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Summa Theologica
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Whether Christ Himself should have made His birth know?

Objection 1: It would seem that Christ should have Himself made His birth known. For "a direct cause is always of greater power than an indirect cause," as is stated Phys. viii. But Christ made His birth known through others---for instance, to the shepherds through the angels, and to the Magi through the star. Much more, therefore, should He Himself have made His birth known.

Objection 2: Further, it is written (Ecclus. 20:32): "Wisdom that is hid and treasure that is not seen; what profit is there in them both?" But Christ had, to perfection, the treasure of wisdom and grace from the beginning of His conception. Therefore, unless He had made the fulness of these gifts known by words and deeds, wisdom and grace would have been given Him to no purpose. But this is unreasonable: because "God and nature do nothing without a purpose" (De Coelo i).

Objection 3: Further, we read in the book De Infantia Salvatoris that in His infancy Christ worked many miracles. It seems therefore that He did Himself make His birth known.

On the contrary, Pope Leo says (Serm. xxxiv) that the Magi found the "infant Jesus in no way different from the generality of human infants." But other infants do not make themselves known. Therefore it was not fitting that Christ should Himself make His birth known.

I answer that, Christ's birth was ordered unto man's salvation, which is by faith. But saving faith confesses Christ's Godhead and humanity. It behooved, therefore, Christ's birth to be made known in such a way that the proof of His Godhead should not be prejudicial to faith in His human nature. But this took place while Christ presented a likeness of human weakness, and yet, by means of God's creatures, He showed the power of the Godhead in Himself. Therefore Christ made His birth known, not by Himself, but by means of certain other creatures.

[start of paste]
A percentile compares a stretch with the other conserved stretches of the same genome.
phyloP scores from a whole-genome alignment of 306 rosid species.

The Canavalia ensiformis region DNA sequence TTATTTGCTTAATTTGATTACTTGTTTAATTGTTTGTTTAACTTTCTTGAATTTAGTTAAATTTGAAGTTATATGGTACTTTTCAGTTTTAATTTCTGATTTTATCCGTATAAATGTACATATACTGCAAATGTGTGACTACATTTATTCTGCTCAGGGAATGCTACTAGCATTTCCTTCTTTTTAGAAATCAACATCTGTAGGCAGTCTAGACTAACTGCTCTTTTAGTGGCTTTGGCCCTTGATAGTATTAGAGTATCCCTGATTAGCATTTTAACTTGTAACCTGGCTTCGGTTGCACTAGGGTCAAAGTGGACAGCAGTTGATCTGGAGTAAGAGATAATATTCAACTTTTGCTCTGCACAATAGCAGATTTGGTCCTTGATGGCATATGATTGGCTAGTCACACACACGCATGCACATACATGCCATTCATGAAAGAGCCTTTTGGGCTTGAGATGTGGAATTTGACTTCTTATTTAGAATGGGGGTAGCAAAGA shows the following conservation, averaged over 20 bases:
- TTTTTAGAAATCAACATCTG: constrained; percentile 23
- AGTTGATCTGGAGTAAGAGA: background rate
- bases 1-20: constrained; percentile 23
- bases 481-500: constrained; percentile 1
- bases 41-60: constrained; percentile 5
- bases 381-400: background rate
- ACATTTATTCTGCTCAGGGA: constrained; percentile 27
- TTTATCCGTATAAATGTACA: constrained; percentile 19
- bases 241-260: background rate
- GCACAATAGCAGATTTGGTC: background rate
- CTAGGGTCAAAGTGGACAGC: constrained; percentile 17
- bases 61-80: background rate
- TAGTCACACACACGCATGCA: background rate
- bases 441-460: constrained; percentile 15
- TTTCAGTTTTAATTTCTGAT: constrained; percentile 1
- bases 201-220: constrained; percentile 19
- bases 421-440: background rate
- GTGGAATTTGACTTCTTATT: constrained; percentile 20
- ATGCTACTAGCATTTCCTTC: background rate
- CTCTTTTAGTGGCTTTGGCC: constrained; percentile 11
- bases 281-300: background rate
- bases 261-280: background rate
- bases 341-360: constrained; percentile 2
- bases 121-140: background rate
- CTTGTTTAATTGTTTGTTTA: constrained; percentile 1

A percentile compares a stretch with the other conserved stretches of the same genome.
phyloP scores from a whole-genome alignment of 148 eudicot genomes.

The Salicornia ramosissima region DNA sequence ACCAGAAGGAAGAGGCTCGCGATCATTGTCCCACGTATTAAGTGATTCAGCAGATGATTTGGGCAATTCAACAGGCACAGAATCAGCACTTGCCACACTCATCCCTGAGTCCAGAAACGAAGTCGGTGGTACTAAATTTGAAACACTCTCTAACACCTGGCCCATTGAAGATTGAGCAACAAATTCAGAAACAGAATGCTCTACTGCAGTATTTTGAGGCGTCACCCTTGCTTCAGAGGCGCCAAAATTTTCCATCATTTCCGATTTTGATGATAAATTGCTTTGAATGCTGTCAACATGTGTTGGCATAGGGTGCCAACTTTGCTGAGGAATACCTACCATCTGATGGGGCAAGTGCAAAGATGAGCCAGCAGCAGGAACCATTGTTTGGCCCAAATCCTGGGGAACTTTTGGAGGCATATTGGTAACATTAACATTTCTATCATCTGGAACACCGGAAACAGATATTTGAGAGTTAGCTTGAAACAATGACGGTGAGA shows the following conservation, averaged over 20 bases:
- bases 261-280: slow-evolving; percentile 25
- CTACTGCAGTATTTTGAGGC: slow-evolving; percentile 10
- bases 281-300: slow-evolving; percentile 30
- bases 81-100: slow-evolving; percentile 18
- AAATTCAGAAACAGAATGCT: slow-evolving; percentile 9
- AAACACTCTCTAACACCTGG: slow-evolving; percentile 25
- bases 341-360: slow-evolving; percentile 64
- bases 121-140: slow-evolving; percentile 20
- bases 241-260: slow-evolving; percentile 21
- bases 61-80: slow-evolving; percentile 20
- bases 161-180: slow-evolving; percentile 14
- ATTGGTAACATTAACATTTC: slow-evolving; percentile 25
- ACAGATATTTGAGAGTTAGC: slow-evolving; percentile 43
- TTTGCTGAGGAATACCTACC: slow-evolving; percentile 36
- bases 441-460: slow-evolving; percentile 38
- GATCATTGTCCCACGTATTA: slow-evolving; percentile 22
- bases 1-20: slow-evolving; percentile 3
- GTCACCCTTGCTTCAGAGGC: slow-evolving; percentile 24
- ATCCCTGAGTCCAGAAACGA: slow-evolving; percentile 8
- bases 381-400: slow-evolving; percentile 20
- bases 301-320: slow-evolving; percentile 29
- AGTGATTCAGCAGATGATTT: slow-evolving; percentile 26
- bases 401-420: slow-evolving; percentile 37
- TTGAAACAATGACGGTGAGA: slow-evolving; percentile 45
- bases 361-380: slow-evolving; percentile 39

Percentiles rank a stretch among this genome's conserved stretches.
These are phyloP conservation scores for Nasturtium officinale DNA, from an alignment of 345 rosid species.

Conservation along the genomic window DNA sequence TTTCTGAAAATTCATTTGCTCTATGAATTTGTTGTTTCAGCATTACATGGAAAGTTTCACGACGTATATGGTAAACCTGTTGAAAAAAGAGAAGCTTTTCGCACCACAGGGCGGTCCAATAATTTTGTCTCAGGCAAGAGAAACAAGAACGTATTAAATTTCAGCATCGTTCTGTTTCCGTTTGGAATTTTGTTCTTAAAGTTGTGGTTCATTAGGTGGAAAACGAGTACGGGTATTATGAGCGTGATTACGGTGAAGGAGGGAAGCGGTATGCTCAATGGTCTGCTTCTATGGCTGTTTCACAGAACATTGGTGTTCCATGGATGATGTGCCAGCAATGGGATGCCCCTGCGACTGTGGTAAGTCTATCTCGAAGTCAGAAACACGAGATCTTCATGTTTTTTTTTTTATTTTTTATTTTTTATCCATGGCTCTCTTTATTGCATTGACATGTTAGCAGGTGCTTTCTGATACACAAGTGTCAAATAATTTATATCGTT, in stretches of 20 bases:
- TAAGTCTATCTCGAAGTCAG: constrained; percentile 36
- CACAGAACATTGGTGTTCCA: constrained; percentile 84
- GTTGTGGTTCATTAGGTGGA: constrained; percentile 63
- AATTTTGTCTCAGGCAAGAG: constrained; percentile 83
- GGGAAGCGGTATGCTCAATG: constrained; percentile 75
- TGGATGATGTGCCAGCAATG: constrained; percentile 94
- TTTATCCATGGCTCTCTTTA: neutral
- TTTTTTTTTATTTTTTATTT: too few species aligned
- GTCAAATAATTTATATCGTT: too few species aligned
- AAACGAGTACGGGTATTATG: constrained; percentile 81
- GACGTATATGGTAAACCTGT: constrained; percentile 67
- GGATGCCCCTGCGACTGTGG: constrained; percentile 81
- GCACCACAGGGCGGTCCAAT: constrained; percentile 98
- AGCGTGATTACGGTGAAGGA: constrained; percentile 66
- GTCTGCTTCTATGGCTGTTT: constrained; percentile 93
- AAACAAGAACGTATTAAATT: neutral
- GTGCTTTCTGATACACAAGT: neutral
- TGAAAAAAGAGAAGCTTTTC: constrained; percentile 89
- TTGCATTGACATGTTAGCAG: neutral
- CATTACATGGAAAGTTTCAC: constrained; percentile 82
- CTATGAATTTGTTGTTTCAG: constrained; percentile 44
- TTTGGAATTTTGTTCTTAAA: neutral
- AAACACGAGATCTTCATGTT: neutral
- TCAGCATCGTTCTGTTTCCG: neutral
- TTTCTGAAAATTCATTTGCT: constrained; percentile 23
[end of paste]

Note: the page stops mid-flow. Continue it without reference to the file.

Reply to Objection 1: By the way of generation and movement we must of necessity come to the imperfect before the perfect. And therefore Christ was made known first through other creatures, and afterwards He Himself manifested Himself perfectly.

Reply to Objection 2: Although hidden wisdom is useless, yet there is no need for a wise man to make himself known at all times, but at a suitable time; for it is written (Ecclus. 20:6): "There is one that holdeth his peace because he knoweth not what to say: and there is another that holdeth his peace, knowing the proper time." Hence the wisdom given to Christ was not useless, because at a suitable time He manifested Himself. And the very fact that He was hidden at a suitable time is a sign of wisdom.

Reply to Objection 3: The book De Infantia Salvatoris is apocryphal. Moreover, Chrysostom (Hom. xxi super Joan.) says that Christ worked no miracles before changing the water into wine, according to Jn. 2:11: "'This beginning of miracles did Jesus.' For if He had worked miracles at an early age, there would have been no need for anyone else to manifest Him to the Israelites; whereas John the Baptist says (Jn. 1:31): 'That He may be made manifest in Israel; therefore am I come baptizing with water.' Moreover, it was fitting that He should not begin to work miracles at an early age. For people would have thought the Incarnation to be unreal, and, out of sheer spite, would have crucified Him before the proper time."

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